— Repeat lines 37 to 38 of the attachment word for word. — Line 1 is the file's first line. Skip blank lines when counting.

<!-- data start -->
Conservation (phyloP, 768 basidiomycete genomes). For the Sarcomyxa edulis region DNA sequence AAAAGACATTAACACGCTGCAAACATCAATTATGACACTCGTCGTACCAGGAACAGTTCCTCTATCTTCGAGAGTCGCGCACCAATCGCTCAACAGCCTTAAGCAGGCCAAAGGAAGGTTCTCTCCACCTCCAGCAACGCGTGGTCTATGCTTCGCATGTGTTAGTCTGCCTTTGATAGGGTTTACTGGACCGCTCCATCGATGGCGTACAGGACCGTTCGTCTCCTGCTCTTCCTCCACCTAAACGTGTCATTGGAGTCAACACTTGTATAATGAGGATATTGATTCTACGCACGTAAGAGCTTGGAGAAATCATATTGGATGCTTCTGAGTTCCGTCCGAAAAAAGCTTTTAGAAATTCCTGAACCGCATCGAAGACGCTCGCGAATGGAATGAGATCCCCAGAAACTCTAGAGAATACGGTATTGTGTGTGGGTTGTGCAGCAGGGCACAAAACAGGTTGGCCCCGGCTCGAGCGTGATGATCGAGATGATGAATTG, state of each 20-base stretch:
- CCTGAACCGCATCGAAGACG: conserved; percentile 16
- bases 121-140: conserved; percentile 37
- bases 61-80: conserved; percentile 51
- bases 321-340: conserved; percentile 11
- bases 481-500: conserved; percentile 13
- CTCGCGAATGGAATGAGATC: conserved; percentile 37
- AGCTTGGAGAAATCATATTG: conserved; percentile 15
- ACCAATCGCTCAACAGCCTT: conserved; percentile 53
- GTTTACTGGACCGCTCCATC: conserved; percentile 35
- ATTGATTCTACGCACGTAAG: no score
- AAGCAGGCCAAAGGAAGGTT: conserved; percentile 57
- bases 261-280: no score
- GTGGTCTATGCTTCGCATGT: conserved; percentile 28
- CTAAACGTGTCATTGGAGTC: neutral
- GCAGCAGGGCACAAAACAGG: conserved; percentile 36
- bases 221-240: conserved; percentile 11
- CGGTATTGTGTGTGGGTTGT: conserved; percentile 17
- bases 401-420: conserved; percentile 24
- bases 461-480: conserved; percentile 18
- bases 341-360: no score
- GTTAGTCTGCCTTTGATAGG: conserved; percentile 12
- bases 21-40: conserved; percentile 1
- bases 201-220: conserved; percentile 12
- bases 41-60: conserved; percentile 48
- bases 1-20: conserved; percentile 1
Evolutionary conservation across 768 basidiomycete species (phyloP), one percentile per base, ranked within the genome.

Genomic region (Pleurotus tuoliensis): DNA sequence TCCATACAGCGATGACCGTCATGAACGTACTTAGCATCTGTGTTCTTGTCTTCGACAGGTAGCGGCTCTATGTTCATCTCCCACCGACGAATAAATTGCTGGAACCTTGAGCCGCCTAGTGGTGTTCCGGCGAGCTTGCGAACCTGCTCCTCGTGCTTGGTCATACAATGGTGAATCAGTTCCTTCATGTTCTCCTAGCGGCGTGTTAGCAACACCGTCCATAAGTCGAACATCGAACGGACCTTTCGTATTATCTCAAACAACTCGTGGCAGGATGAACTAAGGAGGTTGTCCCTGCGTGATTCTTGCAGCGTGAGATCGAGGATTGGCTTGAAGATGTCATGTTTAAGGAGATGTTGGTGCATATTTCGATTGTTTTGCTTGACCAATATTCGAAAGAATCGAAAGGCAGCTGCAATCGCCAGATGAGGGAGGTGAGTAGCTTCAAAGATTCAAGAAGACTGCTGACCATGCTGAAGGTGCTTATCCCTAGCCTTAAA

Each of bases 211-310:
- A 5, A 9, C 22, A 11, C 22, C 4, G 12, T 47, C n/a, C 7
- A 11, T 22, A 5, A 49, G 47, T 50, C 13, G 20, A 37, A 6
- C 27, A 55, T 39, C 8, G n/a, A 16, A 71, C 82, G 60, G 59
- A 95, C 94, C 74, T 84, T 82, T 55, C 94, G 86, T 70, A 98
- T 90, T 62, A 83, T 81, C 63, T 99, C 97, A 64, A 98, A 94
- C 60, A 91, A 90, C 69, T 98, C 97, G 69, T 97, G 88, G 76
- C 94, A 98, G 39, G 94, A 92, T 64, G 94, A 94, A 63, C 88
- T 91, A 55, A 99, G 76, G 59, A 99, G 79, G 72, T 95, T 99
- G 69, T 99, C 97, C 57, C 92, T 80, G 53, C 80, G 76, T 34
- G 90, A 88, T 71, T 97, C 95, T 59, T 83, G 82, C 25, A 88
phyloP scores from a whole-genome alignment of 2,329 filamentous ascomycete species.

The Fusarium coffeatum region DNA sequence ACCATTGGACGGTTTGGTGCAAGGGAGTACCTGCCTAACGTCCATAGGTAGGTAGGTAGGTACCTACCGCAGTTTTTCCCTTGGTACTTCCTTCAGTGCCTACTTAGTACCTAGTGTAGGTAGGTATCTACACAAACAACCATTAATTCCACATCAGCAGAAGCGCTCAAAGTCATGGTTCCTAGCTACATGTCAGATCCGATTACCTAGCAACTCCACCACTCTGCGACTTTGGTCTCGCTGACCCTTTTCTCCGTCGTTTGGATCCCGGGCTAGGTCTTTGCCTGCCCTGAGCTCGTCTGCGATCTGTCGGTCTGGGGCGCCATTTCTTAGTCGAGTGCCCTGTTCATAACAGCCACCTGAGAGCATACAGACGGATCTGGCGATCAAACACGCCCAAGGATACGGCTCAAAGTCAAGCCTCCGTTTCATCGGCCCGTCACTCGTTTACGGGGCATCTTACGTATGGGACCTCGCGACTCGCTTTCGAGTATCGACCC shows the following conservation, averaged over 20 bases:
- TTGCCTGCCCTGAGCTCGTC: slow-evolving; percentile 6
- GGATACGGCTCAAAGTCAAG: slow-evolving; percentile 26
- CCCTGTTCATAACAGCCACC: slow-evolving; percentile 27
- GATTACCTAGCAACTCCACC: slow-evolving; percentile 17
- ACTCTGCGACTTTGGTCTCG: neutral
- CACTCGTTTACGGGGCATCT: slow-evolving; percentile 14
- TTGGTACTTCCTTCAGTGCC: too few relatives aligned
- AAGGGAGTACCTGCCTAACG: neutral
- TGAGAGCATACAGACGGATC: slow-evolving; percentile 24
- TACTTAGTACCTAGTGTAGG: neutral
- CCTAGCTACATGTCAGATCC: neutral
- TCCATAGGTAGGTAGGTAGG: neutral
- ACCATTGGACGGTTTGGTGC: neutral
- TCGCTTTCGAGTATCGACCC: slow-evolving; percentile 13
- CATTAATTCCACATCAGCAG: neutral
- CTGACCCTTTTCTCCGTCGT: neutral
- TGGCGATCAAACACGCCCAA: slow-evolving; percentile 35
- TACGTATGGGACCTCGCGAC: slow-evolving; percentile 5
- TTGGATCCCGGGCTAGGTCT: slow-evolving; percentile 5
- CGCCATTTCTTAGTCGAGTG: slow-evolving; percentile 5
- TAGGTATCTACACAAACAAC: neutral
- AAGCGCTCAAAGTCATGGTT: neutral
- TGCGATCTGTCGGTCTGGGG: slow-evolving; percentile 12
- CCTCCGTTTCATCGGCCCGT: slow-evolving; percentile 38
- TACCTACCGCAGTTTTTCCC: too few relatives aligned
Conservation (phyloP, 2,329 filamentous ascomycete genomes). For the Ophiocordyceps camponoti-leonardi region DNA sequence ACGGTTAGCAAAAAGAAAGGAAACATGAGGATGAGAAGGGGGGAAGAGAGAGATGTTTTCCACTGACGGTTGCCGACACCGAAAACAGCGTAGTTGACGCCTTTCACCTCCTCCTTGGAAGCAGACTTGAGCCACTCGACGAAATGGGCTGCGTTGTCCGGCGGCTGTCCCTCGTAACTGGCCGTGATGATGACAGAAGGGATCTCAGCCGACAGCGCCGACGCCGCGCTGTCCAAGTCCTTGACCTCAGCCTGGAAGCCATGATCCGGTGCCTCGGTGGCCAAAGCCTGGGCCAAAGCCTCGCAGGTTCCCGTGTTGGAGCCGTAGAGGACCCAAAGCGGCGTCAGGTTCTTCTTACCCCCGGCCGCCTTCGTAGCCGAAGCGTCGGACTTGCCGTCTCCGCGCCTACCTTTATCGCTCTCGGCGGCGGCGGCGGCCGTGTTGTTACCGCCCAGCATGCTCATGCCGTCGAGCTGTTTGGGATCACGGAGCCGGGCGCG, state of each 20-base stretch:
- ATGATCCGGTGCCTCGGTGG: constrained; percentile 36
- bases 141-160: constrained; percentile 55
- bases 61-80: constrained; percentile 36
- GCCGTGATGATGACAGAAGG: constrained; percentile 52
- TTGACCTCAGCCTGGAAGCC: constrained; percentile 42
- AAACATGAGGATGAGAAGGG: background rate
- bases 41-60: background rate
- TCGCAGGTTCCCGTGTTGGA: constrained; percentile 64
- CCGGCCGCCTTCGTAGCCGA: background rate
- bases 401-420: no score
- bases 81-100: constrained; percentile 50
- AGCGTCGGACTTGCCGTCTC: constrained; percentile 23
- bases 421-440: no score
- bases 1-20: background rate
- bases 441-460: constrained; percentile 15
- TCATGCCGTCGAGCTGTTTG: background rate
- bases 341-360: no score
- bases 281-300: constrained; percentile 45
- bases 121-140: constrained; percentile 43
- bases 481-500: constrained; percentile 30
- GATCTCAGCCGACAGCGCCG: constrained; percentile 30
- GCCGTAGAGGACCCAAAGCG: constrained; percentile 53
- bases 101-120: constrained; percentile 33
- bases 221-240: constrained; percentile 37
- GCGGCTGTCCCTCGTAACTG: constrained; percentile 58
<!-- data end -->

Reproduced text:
- T 91, A 55, A 99, G 76, G 59, A 99, G 79, G 72, T 95, T 99
- G 69, T 99, C 97, C 57, C 92, T 80, G 53, C 80, G 76, T 34